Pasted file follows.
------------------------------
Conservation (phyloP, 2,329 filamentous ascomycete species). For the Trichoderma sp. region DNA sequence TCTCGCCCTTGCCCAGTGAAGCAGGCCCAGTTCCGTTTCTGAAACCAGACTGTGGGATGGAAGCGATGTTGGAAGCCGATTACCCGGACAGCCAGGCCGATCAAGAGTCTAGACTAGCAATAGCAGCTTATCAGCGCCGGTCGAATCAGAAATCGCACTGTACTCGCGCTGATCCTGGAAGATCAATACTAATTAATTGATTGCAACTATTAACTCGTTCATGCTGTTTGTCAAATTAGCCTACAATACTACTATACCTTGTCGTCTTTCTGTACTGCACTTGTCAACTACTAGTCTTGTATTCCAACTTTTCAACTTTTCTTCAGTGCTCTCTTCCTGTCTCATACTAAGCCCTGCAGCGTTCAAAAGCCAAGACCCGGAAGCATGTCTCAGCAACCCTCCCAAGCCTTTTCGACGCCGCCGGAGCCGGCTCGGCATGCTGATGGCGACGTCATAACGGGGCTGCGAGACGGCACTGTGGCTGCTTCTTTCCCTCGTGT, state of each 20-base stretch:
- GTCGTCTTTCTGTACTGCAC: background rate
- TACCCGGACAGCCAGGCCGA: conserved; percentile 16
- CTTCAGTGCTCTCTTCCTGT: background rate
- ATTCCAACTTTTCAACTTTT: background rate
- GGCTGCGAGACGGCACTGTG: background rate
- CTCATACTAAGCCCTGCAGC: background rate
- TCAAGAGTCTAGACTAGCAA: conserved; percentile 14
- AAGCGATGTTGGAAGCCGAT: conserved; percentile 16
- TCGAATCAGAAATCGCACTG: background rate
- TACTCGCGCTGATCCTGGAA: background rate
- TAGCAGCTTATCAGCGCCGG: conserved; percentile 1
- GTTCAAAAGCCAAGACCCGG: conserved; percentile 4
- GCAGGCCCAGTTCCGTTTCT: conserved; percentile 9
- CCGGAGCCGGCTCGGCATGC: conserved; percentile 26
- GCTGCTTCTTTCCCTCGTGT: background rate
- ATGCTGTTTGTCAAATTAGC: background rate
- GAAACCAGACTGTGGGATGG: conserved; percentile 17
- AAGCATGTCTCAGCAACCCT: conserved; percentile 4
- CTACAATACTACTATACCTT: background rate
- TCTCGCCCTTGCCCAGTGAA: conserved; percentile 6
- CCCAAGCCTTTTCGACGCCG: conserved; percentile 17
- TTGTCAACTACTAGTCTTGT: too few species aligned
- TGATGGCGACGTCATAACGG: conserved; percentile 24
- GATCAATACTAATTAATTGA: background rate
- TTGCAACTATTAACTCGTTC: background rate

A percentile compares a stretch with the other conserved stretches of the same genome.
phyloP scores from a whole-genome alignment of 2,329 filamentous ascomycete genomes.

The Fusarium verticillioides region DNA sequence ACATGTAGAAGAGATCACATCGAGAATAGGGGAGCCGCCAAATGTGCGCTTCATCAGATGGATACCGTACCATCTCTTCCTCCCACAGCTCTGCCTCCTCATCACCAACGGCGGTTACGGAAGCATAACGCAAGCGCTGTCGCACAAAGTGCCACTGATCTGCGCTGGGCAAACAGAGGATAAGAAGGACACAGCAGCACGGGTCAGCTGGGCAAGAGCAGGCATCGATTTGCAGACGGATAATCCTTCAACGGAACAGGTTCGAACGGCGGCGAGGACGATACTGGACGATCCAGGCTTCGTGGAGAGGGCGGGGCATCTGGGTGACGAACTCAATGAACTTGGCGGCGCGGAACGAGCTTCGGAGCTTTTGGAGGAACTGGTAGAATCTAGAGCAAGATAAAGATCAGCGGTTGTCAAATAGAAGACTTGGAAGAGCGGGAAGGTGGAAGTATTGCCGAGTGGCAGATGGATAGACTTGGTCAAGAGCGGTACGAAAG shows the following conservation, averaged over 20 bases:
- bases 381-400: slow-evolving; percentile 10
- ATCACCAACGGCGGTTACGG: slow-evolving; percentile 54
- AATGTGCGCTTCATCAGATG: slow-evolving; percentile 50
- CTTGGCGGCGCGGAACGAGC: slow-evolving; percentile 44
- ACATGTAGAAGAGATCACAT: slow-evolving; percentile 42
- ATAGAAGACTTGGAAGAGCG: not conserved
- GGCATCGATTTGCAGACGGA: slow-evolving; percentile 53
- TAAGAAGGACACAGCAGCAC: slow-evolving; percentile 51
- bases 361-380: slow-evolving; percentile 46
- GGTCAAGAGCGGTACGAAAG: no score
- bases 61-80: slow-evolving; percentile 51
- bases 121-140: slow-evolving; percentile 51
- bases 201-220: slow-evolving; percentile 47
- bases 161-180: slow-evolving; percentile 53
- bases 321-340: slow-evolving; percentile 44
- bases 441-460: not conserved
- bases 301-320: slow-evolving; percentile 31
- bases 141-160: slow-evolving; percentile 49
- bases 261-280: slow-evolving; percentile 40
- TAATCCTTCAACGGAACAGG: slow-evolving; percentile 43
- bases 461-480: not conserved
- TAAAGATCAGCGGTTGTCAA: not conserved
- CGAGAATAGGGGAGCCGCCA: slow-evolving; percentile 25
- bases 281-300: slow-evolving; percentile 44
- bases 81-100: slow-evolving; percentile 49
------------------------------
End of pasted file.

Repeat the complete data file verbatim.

Conservation (phyloP, 2,329 filamentous ascomycete species). For the Trichoderma sp. region DNA sequence TCTCGCCCTTGCCCAGTGAAGCAGGCCCAGTTCCGTTTCTGAAACCAGACTGTGGGATGGAAGCGATGTTGGAAGCCGATTACCCGGACAGCCAGGCCGATCAAGAGTCTAGACTAGCAATAGCAGCTTATCAGCGCCGGTCGAATCAGAAATCGCACTGTACTCGCGCTGATCCTGGAAGATCAATACTAATTAATTGATTGCAACTATTAACTCGTTCATGCTGTTTGTCAAATTAGCCTACAATACTACTATACCTTGTCGTCTTTCTGTACTGCACTTGTCAACTACTAGTCTTGTATTCCAACTTTTCAACTTTTCTTCAGTGCTCTCTTCCTGTCTCATACTAAGCCCTGCAGCGTTCAAAAGCCAAGACCCGGAAGCATGTCTCAGCAACCCTCCCAAGCCTTTTCGACGCCGCCGGAGCCGGCTCGGCATGCTGATGGCGACGTCATAACGGGGCTGCGAGACGGCACTGTGGCTGCTTCTTTCCCTCGTGT, state of each 20-base stretch:
- GTCGTCTTTCTGTACTGCAC: background rate
- TACCCGGACAGCCAGGCCGA: conserved; percentile 16
- CTTCAGTGCTCTCTTCCTGT: background rate
- ATTCCAACTTTTCAACTTTT: background rate
- GGCTGCGAGACGGCACTGTG: background rate
- CTCATACTAAGCCCTGCAGC: background rate
- TCAAGAGTCTAGACTAGCAA: conserved; percentile 14
- AAGCGATGTTGGAAGCCGAT: conserved; percentile 16
- TCGAATCAGAAATCGCACTG: background rate
- TACTCGCGCTGATCCTGGAA: background rate
- TAGCAGCTTATCAGCGCCGG: conserved; percentile 1
- GTTCAAAAGCCAAGACCCGG: conserved; percentile 4
- GCAGGCCCAGTTCCGTTTCT: conserved; percentile 9
- CCGGAGCCGGCTCGGCATGC: conserved; percentile 26
- GCTGCTTCTTTCCCTCGTGT: background rate
- ATGCTGTTTGTCAAATTAGC: background rate
- GAAACCAGACTGTGGGATGG: conserved; percentile 17
- AAGCATGTCTCAGCAACCCT: conserved; percentile 4
- CTACAATACTACTATACCTT: background rate
- TCTCGCCCTTGCCCAGTGAA: conserved; percentile 6
- CCCAAGCCTTTTCGACGCCG: conserved; percentile 17
- TTGTCAACTACTAGTCTTGT: too few species aligned
- TGATGGCGACGTCATAACGG: conserved; percentile 24
- GATCAATACTAATTAATTGA: background rate
- TTGCAACTATTAACTCGTTC: background rate

A percentile compares a stretch with the other conserved stretches of the same genome.
phyloP scores from a whole-genome alignment of 2,329 filamentous ascomycete genomes.

The Fusarium verticillioides region DNA sequence ACATGTAGAAGAGATCACATCGAGAATAGGGGAGCCGCCAAATGTGCGCTTCATCAGATGGATACCGTACCATCTCTTCCTCCCACAGCTCTGCCTCCTCATCACCAACGGCGGTTACGGAAGCATAACGCAAGCGCTGTCGCACAAAGTGCCACTGATCTGCGCTGGGCAAACAGAGGATAAGAAGGACACAGCAGCACGGGTCAGCTGGGCAAGAGCAGGCATCGATTTGCAGACGGATAATCCTTCAACGGAACAGGTTCGAACGGCGGCGAGGACGATACTGGACGATCCAGGCTTCGTGGAGAGGGCGGGGCATCTGGGTGACGAACTCAATGAACTTGGCGGCGCGGAACGAGCTTCGGAGCTTTTGGAGGAACTGGTAGAATCTAGAGCAAGATAAAGATCAGCGGTTGTCAAATAGAAGACTTGGAAGAGCGGGAAGGTGGAAGTATTGCCGAGTGGCAGATGGATAGACTTGGTCAAGAGCGGTACGAAAG shows the following conservation, averaged over 20 bases:
- bases 381-400: slow-evolving; percentile 10
- ATCACCAACGGCGGTTACGG: slow-evolving; percentile 54
- AATGTGCGCTTCATCAGATG: slow-evolving; percentile 50
- CTTGGCGGCGCGGAACGAGC: slow-evolving; percentile 44
- ACATGTAGAAGAGATCACAT: slow-evolving; percentile 42
- ATAGAAGACTTGGAAGAGCG: not conserved
- GGCATCGATTTGCAGACGGA: slow-evolving; percentile 53
- TAAGAAGGACACAGCAGCAC: slow-evolving; percentile 51
- bases 361-380: slow-evolving; percentile 46
- GGTCAAGAGCGGTACGAAAG: no score
- bases 61-80: slow-evolving; percentile 51
- bases 121-140: slow-evolving; percentile 51
- bases 201-220: slow-evolving; percentile 47
- bases 161-180: slow-evolving; percentile 53
- bases 321-340: slow-evolving; percentile 44
- bases 441-460: not conserved
- bases 301-320: slow-evolving; percentile 31
- bases 141-160: slow-evolving; percentile 49
- bases 261-280: slow-evolving; percentile 40
- TAATCCTTCAACGGAACAGG: slow-evolving; percentile 43
- bases 461-480: not conserved
- TAAAGATCAGCGGTTGTCAA: not conserved
- CGAGAATAGGGGAGCCGCCA: slow-evolving; percentile 25
- bases 281-300: slow-evolving; percentile 44
- bases 81-100: slow-evolving; percentile 49